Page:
Kickass Reasons to Visit Singapore This Year

When it comes to Southeast Asia, there is so much choice to pick from in terms of countries. Obviously, you want to visit every single country because Asia is, well, Asia is Asia! But, for some, that isn’t possible. Not everyone can swan off for a year and take in the sights, sounds and tastes you know. If you are apart of this unlucky category, don’t worry because there is always a solution. In this case, the solution is to choose one country and go back to do the rest later in life. So, which one do you choose and why? The answer is Singapore and the why is spelled out below.

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5 Itineraries to Help Kickstart Your Sourtheast Asian Adventure

Ever since I got back from my month-long Southeast Asian trip last August 2014, some friends have expressed their interest of doing the same, but don’t know exactly where to start.  

The thing is, when people ask me for my itinerary, I’m a bit hesitant to just give them what I used because it is customized according to MY traveling style. 
I found that it has changed over the years. I no longer feel the need to pack as many attractions as I can in day, and would prefer to pay more for convenience rather than sacrifice comfort for the sake of sticking to my budget. 

I also traveled solo, so my expenses were inevitably bigger than usual. And the only tickets I had pre-booked on sale were my Manila to Bangkok, Bangkok to Chiang Mai, and Bali to Manila flights. The rest of the flights, I booked when I was already on the road.

I actually traveled for 32 days

Continue reading “5 Itineraries to Help Kickstart Your Sourtheast Asian Adventure”

5 Reasons Why You Should Consider a Vacation Rental

While planning for our week-long Hong Kong trip earlier this year, I was once again faced with the challenge of looking for lodging options that can accommodate our small group, and more importantly, will fit our budget. 
I’ve searched high and low for family rooms, but guesthouses were either already fully booked, rooms were not available for consecutive nights on our travel dates, hotel rates were waaay beyond our budget or the rooms available were not in accessible locations. 

I decided to check any available vacation rental instead and that’s how I discovered travelmob – an online marketplace where you can find and rent unique homes from local hosts across Asia Pacific.

After hours of going through their listings, here’s 5 reasons why I think you should consider booking a vacation rental on your next trip:
1.  Perfect for families or groups of friends 

Over a year ago, I went to Singapore with 6 other people, 3 senior citizens included. The country is already expensive to begin with so we ended up bunking in a backpackers’ hostel. 

It would’ve been okay, but because we were 7 in a 6-bedroom dorm, my mom and I had to share a single bed. While we saved on lodging cost, the setup wasn’t very comfortable. We had to use a communal bathroom, too.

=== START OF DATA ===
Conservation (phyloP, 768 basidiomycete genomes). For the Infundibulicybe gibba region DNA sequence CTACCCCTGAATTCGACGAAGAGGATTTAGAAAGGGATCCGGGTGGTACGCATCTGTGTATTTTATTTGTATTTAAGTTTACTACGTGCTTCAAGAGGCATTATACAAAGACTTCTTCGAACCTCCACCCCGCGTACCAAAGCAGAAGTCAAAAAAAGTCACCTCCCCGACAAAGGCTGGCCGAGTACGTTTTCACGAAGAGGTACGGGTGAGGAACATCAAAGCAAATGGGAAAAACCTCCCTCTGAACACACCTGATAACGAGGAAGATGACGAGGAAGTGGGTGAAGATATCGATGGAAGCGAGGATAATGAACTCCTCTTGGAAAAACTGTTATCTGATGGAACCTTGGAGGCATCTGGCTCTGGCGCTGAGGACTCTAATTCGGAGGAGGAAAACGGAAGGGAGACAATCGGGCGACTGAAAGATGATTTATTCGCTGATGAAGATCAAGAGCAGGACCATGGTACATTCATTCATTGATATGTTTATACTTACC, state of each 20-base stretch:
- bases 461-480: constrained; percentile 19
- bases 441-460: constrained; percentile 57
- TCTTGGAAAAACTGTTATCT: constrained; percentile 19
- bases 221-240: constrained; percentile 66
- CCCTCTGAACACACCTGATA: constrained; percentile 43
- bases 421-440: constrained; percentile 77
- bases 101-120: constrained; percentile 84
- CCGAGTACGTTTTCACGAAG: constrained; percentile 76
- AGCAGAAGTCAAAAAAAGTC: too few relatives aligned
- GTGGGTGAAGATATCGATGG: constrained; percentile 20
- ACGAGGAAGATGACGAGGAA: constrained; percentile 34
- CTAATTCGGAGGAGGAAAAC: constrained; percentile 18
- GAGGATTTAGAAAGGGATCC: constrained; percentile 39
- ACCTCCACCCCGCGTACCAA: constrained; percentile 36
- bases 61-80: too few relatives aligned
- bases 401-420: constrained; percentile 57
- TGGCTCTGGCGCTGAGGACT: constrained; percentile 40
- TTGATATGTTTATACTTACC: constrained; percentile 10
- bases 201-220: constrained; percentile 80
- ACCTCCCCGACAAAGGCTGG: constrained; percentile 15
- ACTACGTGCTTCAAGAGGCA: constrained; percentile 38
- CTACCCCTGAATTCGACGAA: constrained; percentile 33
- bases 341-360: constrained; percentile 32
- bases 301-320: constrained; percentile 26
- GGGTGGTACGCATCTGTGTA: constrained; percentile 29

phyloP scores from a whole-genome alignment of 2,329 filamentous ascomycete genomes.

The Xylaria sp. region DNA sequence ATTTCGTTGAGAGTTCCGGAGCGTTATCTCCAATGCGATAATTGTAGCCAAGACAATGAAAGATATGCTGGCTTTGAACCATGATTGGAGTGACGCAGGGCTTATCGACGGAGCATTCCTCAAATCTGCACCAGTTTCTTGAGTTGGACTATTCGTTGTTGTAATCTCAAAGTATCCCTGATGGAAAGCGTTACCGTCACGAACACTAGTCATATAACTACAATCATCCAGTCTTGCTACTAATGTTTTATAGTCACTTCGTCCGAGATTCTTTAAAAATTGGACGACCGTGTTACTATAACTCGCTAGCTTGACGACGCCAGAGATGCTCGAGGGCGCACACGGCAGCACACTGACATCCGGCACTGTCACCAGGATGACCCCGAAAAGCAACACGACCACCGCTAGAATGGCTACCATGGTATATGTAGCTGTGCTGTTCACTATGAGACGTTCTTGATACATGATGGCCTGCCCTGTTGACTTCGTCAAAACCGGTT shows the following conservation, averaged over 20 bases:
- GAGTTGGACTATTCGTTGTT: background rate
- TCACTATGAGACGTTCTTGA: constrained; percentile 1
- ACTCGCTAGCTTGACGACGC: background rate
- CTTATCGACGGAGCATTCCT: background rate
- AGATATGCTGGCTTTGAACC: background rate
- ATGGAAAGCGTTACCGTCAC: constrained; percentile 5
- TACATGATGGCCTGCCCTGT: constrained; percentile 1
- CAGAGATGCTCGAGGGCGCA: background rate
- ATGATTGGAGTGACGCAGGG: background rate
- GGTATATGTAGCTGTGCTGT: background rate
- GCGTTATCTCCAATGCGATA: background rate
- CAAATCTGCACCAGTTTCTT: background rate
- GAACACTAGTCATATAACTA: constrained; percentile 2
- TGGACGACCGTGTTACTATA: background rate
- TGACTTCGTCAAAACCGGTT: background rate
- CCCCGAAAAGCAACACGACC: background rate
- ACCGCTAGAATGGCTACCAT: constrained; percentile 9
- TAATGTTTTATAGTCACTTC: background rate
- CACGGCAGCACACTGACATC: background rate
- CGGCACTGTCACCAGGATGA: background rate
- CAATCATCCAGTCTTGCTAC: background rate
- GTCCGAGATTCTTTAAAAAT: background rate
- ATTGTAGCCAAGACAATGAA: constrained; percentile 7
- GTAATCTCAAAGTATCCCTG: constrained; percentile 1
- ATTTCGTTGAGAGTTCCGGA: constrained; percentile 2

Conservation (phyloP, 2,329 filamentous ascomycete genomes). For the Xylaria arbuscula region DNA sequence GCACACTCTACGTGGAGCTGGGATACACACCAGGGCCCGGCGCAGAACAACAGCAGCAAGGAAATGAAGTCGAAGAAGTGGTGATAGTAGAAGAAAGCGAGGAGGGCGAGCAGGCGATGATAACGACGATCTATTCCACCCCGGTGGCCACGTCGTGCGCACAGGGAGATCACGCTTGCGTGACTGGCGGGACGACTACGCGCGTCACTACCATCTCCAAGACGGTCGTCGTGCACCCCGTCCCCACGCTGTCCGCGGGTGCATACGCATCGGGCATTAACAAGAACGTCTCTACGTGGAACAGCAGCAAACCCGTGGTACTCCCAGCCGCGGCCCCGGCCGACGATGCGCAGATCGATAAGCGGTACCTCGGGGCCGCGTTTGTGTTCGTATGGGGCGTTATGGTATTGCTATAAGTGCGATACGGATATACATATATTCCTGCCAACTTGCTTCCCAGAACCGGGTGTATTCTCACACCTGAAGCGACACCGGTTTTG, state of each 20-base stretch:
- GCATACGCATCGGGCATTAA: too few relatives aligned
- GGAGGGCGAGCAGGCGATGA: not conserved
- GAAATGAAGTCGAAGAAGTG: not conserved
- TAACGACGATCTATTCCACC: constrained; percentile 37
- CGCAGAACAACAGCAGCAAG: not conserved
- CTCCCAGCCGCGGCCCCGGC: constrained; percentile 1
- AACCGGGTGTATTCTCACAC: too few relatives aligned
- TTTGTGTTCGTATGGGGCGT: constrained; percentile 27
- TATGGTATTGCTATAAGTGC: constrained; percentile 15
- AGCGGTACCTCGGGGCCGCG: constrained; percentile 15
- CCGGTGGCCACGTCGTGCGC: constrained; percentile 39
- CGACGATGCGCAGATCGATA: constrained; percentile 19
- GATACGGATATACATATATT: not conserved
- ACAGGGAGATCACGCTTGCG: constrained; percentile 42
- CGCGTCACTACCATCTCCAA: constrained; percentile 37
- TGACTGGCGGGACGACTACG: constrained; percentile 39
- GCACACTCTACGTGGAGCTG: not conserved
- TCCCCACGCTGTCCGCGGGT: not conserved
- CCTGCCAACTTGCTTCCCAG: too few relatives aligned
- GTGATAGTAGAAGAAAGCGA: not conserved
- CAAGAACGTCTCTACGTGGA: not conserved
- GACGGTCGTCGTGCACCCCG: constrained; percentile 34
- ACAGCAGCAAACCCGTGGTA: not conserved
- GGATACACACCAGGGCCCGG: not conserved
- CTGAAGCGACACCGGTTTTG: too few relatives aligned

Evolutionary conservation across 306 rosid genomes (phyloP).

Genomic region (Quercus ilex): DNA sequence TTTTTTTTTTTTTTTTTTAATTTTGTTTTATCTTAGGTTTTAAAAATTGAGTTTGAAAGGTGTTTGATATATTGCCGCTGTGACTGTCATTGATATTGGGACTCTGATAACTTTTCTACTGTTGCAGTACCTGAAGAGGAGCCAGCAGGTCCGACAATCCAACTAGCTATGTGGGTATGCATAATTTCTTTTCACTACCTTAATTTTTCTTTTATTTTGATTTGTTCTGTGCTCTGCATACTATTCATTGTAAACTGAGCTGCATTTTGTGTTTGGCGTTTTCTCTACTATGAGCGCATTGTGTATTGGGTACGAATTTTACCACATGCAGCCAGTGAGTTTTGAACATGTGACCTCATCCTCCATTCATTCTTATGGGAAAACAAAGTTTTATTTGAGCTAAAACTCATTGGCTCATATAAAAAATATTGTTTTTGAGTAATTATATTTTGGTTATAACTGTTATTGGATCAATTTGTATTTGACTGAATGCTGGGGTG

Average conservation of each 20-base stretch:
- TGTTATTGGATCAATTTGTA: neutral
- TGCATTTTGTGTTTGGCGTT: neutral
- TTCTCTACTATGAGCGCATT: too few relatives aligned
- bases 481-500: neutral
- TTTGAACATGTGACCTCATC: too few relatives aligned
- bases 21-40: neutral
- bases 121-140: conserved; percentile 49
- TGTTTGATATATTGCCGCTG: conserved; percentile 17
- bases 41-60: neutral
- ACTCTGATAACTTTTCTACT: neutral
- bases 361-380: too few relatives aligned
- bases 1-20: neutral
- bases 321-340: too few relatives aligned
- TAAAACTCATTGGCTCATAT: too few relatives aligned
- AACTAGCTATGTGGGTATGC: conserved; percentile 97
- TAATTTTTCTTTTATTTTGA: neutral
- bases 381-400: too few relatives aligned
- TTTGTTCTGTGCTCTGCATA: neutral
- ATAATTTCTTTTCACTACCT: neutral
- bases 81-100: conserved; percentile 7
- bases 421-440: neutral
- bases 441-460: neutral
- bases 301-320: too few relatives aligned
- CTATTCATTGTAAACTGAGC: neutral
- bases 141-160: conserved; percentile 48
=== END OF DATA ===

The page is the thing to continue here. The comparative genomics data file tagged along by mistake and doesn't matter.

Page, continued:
Pictured above are Hong Kong apartments with at least 2 rooms that can comfortably fit 6 or more people. I found several Hong Kong apartments that has a room with at least one bunk bed and with a sleeper sofa/sofa bed in the living room, too. 

2.  Has amenities not available in most hotels

Most vacation rentals listed are equipped with a WiFi router, kitchen(ette) and/or laundry facilities – amenities that are either not offered or something that you need to pay for extra when staying in a hotel. 
I think it’s very practical if you’re staying for more than a week (or two) because you can cook your own food instead of eating out. You can also travel light and save on baggage fees because you can do the laundry anytime. 😉
3.  More space, privacy & personality

In first world, read relatively expensive, Asian countries where space is at a premium, it’s inevitable that you will find yourselves in matchbox-like rooms. I once saw a Hong Kong guesthouse offering a single room that literally looked like a toilet – with tiled walls and exhaust fan – only with a bed instead of a toilet bowl. And don’t get me started on the clinical-looking rooms.

Sure, you’ll be out most of the day and working on a budget, but it wouldn’t hurt to get yourself a decent place to sleep in after a long day. 

For the same price as a hotel, booking a vacation rental actually gives you more space, therefore, giving you better value for your money.
4.  Discover unique accommodations – boats, cottages, cabins, even treehouses!

Whether you’re an intrepid traveler who wants to sleep under the stars while perched 23 feet up in the air in Bangkok or just want to spend some quality time with your significant other away from the tourist crowd of Bali, you can find awesome and unique vacation rentals that’ll make your trip more memorable. 

5.  Get to know your host and live like a local!

Traveling solo? Aside from apartment rentals, you can also book shared or private rooms.